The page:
Open Access Research article

Burden of childhood diseases and malnutrition in a semi-urban slum in southern India

Rajiv Sarkar1, Prabhu Sivarathinaswamy1, Bhuvaneshwari Thangaraj1, Kulandaipalayam Natarajan Chella Sindhu1, Sitara Swarna Rao Ajjampur1, Jayaprakash Muliyil2, Vinohar Balraj2, Elena N Naumova13, Honorine Ward14 and Gagandeep Kang1*

Author affiliations

1 Department of Gastrointestinal Sciences, Christian Medical College, Vellore, Tamil Nadu, 632004, India

2 Community Health Department, Christian Medical College, Vellore, Tamil Nadu, 632002, India

3 Department of Civil and Environmental Engineering, Tufts University School of Engineering, Medford, MA, 02155, USA

4 Division of Geographic Medicine and Infectious Diseases, Tufts Medical Center, Tufts University School of Medicine, Boston, MA, 02111, USA

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Citation and License

BMC Public Health 2013, 13:87  doi:10.1186/1471-2458-13-87

Published: 30 January 2013



India has seen rapid unorganized urbanization in the past few decades. However, the burden of childhood diseases and malnutrition in such populations is difficult to quantify. The morbidity experience of children living in semi-urban slums of a southern Indian city is described.


A total of 176 children were recruited pre-weaning from four geographically adjacent, semi-urban slums located in the western outskirts of Vellore, Tamil Nadu for a study on water safety and enteric infections and received either bottled or municipal drinking water based on their area of residence. Children were visited weekly at home and had anthropometry measured monthly until their second birthday.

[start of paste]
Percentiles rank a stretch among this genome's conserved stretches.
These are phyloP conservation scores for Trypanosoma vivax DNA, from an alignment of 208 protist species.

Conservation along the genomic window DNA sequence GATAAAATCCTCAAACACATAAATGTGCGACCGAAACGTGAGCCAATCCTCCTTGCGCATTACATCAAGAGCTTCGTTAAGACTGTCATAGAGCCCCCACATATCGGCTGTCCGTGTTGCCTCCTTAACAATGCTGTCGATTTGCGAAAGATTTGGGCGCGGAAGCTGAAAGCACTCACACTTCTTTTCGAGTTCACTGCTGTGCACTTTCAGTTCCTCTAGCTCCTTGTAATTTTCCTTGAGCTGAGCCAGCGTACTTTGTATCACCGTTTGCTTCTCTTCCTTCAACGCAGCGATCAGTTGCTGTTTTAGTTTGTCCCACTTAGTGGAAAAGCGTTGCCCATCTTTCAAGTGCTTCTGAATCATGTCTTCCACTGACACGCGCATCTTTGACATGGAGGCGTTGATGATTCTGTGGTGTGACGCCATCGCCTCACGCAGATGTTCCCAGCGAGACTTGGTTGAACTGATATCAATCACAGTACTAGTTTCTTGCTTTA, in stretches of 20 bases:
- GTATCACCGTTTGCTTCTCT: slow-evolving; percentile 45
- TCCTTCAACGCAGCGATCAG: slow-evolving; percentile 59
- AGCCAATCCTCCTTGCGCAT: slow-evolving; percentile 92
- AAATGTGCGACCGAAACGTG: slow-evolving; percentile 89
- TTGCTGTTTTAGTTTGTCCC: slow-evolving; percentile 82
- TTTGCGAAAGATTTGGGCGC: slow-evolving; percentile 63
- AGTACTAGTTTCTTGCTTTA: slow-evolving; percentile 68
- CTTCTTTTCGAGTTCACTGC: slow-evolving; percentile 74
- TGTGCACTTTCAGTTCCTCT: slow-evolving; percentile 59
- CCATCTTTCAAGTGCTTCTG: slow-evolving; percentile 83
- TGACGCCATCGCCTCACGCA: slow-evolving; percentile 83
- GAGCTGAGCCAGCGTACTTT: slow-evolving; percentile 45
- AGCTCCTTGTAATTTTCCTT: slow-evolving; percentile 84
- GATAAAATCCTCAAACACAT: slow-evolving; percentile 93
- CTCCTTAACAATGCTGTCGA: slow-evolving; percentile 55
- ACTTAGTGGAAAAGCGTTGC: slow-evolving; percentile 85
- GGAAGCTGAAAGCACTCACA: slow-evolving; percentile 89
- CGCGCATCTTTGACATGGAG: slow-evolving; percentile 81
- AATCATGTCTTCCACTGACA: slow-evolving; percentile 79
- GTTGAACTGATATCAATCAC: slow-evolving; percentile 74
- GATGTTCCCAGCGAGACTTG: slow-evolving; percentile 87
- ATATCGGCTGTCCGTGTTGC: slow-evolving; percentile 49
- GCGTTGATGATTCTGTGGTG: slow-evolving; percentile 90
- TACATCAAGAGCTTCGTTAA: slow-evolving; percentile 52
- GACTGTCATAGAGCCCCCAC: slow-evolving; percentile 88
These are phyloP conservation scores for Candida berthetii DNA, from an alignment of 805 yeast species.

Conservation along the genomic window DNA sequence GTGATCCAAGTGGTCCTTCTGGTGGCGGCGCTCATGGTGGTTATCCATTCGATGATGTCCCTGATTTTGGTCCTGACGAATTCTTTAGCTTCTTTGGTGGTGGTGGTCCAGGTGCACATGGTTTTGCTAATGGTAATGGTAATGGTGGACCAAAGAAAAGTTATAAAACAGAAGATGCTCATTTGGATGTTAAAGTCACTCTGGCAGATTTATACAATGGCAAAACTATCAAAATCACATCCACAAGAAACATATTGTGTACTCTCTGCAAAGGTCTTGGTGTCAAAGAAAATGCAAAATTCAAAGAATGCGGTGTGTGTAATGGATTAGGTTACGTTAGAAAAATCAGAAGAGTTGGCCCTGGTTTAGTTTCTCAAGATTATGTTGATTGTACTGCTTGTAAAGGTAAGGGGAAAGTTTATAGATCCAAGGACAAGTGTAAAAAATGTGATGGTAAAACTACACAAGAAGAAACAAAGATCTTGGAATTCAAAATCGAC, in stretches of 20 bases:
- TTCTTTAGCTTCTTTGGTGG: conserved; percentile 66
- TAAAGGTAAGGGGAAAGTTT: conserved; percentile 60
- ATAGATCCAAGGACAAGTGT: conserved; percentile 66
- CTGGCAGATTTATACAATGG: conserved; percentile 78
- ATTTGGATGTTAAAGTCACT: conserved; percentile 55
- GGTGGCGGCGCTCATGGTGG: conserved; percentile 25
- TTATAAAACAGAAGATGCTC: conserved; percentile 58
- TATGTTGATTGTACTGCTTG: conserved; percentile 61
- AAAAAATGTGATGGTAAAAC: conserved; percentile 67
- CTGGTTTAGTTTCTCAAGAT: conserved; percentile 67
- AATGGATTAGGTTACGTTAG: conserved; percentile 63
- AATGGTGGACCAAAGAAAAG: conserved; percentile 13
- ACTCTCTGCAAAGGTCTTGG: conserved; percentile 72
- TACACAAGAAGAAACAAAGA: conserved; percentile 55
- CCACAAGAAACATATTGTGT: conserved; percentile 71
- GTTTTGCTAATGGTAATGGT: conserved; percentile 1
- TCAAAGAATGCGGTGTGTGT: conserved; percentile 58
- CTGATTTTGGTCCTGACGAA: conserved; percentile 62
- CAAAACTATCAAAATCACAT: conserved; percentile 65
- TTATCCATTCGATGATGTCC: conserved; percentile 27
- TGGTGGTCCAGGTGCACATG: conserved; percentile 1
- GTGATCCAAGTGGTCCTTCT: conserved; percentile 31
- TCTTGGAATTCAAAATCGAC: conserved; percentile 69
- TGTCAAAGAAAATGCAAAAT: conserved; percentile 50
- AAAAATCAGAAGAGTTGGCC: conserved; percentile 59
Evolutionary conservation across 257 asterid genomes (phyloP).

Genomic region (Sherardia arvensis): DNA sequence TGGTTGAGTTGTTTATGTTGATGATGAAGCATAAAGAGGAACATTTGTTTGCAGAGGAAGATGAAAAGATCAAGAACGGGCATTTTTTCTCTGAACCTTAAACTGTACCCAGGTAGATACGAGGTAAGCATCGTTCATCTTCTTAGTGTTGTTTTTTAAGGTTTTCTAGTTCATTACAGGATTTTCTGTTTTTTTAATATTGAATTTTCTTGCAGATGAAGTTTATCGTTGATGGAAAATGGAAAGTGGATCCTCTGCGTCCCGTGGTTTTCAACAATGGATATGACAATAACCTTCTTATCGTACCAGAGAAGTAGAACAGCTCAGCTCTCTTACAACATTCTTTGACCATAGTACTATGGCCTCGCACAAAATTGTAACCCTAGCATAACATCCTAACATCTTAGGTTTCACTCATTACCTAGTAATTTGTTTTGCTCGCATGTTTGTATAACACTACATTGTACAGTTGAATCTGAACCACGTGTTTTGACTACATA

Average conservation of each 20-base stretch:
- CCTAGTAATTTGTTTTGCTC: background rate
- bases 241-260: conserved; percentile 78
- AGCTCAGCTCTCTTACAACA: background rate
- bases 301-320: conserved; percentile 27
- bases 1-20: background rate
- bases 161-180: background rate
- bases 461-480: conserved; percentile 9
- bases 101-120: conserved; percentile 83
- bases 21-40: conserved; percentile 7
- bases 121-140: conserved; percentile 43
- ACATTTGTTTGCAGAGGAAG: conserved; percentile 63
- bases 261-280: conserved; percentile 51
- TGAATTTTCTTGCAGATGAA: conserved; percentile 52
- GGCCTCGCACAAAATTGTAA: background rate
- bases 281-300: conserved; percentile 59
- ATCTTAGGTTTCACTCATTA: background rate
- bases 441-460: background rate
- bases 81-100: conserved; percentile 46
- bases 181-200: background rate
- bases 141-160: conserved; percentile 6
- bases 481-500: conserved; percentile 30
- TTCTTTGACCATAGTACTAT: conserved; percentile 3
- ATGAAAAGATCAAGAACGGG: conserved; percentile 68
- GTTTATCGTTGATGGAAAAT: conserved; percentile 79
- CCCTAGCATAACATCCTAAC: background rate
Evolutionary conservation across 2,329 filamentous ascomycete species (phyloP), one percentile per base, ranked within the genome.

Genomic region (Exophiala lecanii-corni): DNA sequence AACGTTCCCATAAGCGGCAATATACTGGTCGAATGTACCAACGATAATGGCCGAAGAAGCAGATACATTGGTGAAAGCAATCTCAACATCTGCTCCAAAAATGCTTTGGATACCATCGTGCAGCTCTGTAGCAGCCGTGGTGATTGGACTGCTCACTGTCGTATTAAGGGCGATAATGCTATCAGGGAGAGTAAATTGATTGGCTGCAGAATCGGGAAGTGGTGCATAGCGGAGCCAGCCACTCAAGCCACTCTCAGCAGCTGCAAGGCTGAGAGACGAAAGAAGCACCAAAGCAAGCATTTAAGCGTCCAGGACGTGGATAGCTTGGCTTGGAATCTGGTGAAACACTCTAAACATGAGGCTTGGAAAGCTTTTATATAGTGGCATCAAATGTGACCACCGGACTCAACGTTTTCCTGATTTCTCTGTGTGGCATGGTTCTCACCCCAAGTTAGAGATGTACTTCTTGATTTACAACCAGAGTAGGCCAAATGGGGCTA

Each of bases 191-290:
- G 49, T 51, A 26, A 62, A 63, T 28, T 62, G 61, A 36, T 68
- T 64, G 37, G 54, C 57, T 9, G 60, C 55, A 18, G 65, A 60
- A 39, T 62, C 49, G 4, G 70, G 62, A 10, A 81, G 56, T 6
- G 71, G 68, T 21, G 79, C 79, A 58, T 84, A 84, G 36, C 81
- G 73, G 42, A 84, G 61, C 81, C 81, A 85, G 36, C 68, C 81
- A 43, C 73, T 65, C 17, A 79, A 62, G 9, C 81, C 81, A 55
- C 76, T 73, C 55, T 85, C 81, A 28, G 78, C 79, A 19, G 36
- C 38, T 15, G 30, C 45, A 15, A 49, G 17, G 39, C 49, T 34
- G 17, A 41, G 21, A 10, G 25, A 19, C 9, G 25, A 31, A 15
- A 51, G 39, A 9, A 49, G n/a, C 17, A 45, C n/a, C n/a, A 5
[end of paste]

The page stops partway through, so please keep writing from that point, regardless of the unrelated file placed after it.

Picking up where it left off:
A total of 3932 episodes of illness were recorded during the follow-up period, resulting in an incidence of 12.5 illnesses/child-year, with more illness during infancy than in the second year of life. Respiratory, mostly upper respiratory infections, and gastrointestinal illnesses were most common. Approximately one-third of children were stunted at two years of age, and two-thirds had at least one episode of growth failure during the two years of follow up. No differences in morbidity were seen between children who received bottled and municipal water.


Our study found a high burden of childhood diseases and malnutrition among urban slum dwellers in southern India. Frequent illnesses may adversely impact children’s health and development, besides placing an additional burden on families who need to seek healthcare and find resources to manage illness.

Children; Morbidity; Incidence; Slum; Longitudinal study; India